Nobody is entitled to feedback. I think that Bogalot is referring to your repeated insistence on an explanation for not getting the job. That comes across as too heavy handed - that alone may be enough to suggest you are unsuitable. Ohreally is certainly correct - you have burned your bridges. There is nowhere you can go with this and at this stage I cannot see that they will entertain a further application from you in the future. Best move on.
    • TELLIT01
    • By TELLIT01 14th Oct 16, 8:14 AM
    • 2,650 Posts
    • 2,562 Thanks
    TELLIT01
    • #6
    • 14th Oct 16, 8:14 AM
    • #6
    • 14th Oct 16, 8:14 AM
    I truly do not see what I have done wrong. I have remained nothing but professional but feel let down by the Emergency Service.
    Originally posted by BraveHeart
    What you did wrong was not providing a complete employment history at the outset. Everything which has happened since then is a direct or indirect result of that. The person you spoke to from the interviewing panel may have thought they were being helpful by offering to forward the additional information, but not been fully conversant with HR procedure.
    The interview panel's thought process might even be that somebody who can't provide the most basic of information accurately, isn't the sort of person they want working in a high pressure, emergency role where clear and accurate thought is vital.
    You need to accept that the opportunity for this job is gone and, if you continue to harangue them at all levels, you will destroy any chance of getting work with them in the future too.
    • Undervalued
    • By Undervalued 14th Oct 16, 9:00 AM
    • 2,086 Posts
    • 1,776 Thanks
    Undervalued
    • #7
    • 14th Oct 16, 9:00 AM
    • #7
    • 14th Oct 16, 9:00 AM
    If I do not hear from the Head of Recruitment OR if I do and the result is not in my favour, can I pursue this further?
    Originally posted by BraveHeart
    The short answer is you can't, at least not in any useful way that is likely to benefit you.

    As others have indicated there is no right to interview feedback so it is only something you can ask nicely for and not demand.

    Unless you genuinely feel you have suffered unlawful discrimination you need to accept that they have a right to employ who they choose, for whatever reasons they choose regardless of whether that is fair or not.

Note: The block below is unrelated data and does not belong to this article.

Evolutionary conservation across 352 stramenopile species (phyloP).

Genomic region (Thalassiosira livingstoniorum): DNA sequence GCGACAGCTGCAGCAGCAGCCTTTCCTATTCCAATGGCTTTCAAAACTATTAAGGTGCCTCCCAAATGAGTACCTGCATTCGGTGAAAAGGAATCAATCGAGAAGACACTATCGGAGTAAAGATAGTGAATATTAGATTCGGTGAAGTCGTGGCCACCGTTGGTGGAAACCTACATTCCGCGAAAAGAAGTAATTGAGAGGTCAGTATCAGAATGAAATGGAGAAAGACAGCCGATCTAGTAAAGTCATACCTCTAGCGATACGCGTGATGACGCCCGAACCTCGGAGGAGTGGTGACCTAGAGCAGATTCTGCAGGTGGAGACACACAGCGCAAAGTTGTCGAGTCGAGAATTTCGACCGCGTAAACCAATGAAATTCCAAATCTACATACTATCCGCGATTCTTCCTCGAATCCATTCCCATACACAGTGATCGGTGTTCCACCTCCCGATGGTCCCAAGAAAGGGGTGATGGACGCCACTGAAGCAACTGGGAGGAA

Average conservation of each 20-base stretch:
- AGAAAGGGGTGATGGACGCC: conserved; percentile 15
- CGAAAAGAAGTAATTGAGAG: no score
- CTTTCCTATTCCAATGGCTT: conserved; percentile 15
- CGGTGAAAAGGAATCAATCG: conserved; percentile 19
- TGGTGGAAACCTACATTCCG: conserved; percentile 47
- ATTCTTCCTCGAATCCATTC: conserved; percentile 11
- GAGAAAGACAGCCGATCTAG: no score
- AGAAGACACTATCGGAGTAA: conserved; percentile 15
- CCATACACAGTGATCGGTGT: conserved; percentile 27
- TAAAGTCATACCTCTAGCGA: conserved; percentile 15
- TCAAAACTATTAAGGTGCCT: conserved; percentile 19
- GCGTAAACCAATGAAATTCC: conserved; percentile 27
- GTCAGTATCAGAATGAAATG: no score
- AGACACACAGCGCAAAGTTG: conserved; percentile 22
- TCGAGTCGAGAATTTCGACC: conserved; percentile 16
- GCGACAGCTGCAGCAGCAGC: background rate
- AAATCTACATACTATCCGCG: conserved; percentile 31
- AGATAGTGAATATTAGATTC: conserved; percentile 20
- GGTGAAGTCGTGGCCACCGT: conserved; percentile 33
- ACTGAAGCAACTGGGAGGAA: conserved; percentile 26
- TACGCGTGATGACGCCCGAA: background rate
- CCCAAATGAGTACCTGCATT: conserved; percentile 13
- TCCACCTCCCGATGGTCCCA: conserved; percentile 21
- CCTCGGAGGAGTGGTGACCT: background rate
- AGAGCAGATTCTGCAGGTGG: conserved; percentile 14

• YouAsked
    • By YouAsked 14th Oct 16, 9:02 AM
    • 95 Posts
    • 105 Thanks
    YouAsked
    • #8
    • 14th Oct 16, 9:02 AM
    • #8
    • 14th Oct 16, 9:02 AM
    Hi,

    agree with others you've burned bridges here.

    I can't speak for every single person who recruits staff, but I personally would have been quite put off by your approach.

    When you're recruiting staff, first priority is can they or will they be able to do the job. That's usually what the essential/desired criteria part of your application is for. The interview stage is to test what's on your application, but also to get a feel for how you would fit into an organisation - and for many people this is as important as your ability.

    In my experience, people want to recruit those who can do the job and fit seamlessly into an organisation with the minimum of hassle and everyone can just get on with their jobs happily. Whereas, you bungled a bit of your application then:
    4th Sept - emailed three people
    9th Sept - called up to chase
    13th Sept - called HR seeking explanation/feedback as to why you'd been unsuccessful
    13th Sept - emailed interviewer seeking clarification
    16th Sept - emailed Head of HR expressing dissatisfaction and seeking clarification/investigation

    So you're not coming across as a hassle free addition to any team, you're coming across as someone who has messed up then keeps pushing it and pushing it until you get an answer that is acceptable to you, going over people's heads until you do so, when in reality, you're not entitled to feedback for not getting a job.

    There will people involved in that process saying to each other "don't give too much detail, don't commit anything in writing"" - thinking they're dealing with someone who is either litigious or vexatious.

    Their big mistake was not saying from word go "sorry, we won't be giving feedback" or give you bland feedback such as "such a strong field of applicants".

    But the upshot is, you're not entitled to feedback regardless of what someone may have said (possibly trying to be helpful) and you're not entitled to a job. Yes, someone may have messed up at some stage and given you incorrect information, but ultimately so what? They still don't want you to work for them, regardless of what this "investigation" shows.

    Move on and learn from it.
    Last edited by YouAsked; 14-10-2016 at 9:08 AM.
    • FBaby
    • By FBaby 14th Oct 16, 9:22 AM
    • 14,336 Posts
    • 36,492 Thanks
    FBaby
    • #9